Beyond factories, the Chinese have also, with considerable resistance, secured approval for a large, integrated wholesale-retail complex called Dragon Mart, near Cancun Mexico.  Public objections to the project concentrated the displacement of Mexican products by Chinese imports and the number of Chinese workers to be brought in (Wilkinson, 2013), yet it was opposition to the site permit on environmental grounds that came closest to stopping the project (El Informador, 2013).

Chinese companies in the manufacturing sector have also faced difficulties after their establishment, yet because of the strong role of the local partner, in the limited number of cases to date, such problems have not been out of the ordinary for manufacturing operations in general.  An example is strikes against the Chinese-owned Effa motors plant in Montevideo, Uruguay (Primera Hora, 2011), and difficulties, due to tariff barriers, in penetrating neighboring Argentine and Brazilian market (AutoBlog, 2011).

Technology and Services.  Chinese technology and service sector activities in Latin America and the Caribbean are a relatively diverse set of cases.   The Chinese telecommunications presence in the region is dominated by two companies; Huawei, and ZTE.  As with Chinese companies in the region’s manufacturing and retail sector, Huawei and ZTE have been relatively successful in putting a “local face” on the Chinese presence with respect to sales, service, and line management.  Yet by contrast to Chinese companies in manufacturing and retail, they have done so with much less help from local partners.

In the banking sector, most of the major Chinese institutions have sought to establish a presence in the region, yet each have pursued different strategies in different countries with distinct associated difficulties.  ICBC and China Construction Bank (CCB) have sought to “buy” existing branch banking networks in the region (with ICBC acquiring Standard Bank, and CCB seeking to acquire the Brazilian firm BicBanco).  Other firms have sought to build branch banking networks from the bottom-up, including Bank of China in Brazil.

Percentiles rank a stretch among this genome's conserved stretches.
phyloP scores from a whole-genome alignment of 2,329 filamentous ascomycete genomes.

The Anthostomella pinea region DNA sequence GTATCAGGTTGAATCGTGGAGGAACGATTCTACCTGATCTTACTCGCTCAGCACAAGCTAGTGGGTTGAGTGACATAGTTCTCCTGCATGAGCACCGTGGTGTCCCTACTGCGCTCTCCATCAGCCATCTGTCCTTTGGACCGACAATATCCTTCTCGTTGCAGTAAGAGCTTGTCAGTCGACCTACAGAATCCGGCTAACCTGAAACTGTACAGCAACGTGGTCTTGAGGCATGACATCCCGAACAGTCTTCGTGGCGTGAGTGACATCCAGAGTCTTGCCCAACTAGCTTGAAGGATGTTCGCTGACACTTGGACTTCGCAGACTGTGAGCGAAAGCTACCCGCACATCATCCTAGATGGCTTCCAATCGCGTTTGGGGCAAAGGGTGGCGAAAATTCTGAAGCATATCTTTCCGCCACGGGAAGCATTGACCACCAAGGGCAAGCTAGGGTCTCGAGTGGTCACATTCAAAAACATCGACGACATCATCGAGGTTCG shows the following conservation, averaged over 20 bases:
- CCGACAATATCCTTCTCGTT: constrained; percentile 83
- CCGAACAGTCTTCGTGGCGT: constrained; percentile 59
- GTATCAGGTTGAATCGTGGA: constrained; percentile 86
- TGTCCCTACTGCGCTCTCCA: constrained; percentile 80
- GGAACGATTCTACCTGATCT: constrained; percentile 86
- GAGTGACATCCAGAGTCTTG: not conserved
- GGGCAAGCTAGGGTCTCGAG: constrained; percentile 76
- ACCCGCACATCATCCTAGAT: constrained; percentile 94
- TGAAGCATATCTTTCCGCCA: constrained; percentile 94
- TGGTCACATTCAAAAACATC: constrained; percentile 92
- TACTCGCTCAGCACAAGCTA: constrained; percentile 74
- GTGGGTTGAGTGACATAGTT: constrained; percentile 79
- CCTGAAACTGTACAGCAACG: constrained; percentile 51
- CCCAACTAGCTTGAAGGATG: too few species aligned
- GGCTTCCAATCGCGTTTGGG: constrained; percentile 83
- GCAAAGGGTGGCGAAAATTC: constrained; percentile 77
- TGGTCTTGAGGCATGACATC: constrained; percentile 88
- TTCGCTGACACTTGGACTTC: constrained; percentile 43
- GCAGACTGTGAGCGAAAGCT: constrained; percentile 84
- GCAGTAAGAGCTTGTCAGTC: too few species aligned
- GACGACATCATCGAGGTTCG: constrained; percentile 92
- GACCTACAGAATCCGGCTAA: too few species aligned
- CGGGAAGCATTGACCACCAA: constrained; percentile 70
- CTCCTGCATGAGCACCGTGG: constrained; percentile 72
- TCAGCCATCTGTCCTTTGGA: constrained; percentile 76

The Chinese presence in the logistics sector of Latin America has principally involved one port services company, Hutchison-Whampoa, which significantly expanded operations in the region in the early 2000s to including the much publicized award of concessions to operate the ports of Cristobal and Balboa in Panama, but also including four ports in Mexico, an operation in Buenos Aires, a major hub port in Freeport, the Bahamas, and for a time, the port of Manta in Ecuador.  Hutchison’s counterpart in aviation has had more limited success, operating six regional airports in north-central Colombia under the name China Airport Holdings.  In addition, shipping companies COSCO and China Shipping, and various Chinese airlines have established service to the region.

By contrast to Chinese difficulties with market entry in other sectors, telecommunications companies Huawei and ZTE have successfully won contracts and incrementally expanded their operations in the region, although there have been some problems, such as when, in August 2013, the Costa Rican telecommunications authority Instituto Costarricense de Electricidad (ICE) suspended a $40 million contract to Huawei, finding that it colluded to exclude its competitors from the bid (Agüero, 2013).

In the banking sector, the only successful Chinese foray into branch banking, to date, has been the ICBC acquisition of Standard Bank in Argentina, yet the deal was delayed for more than a year by the Argentine government over differences regarding management of the institution. Industry experts expect that the acquisition of BicBanco by CCB, currently under review, will experience similar obstacles.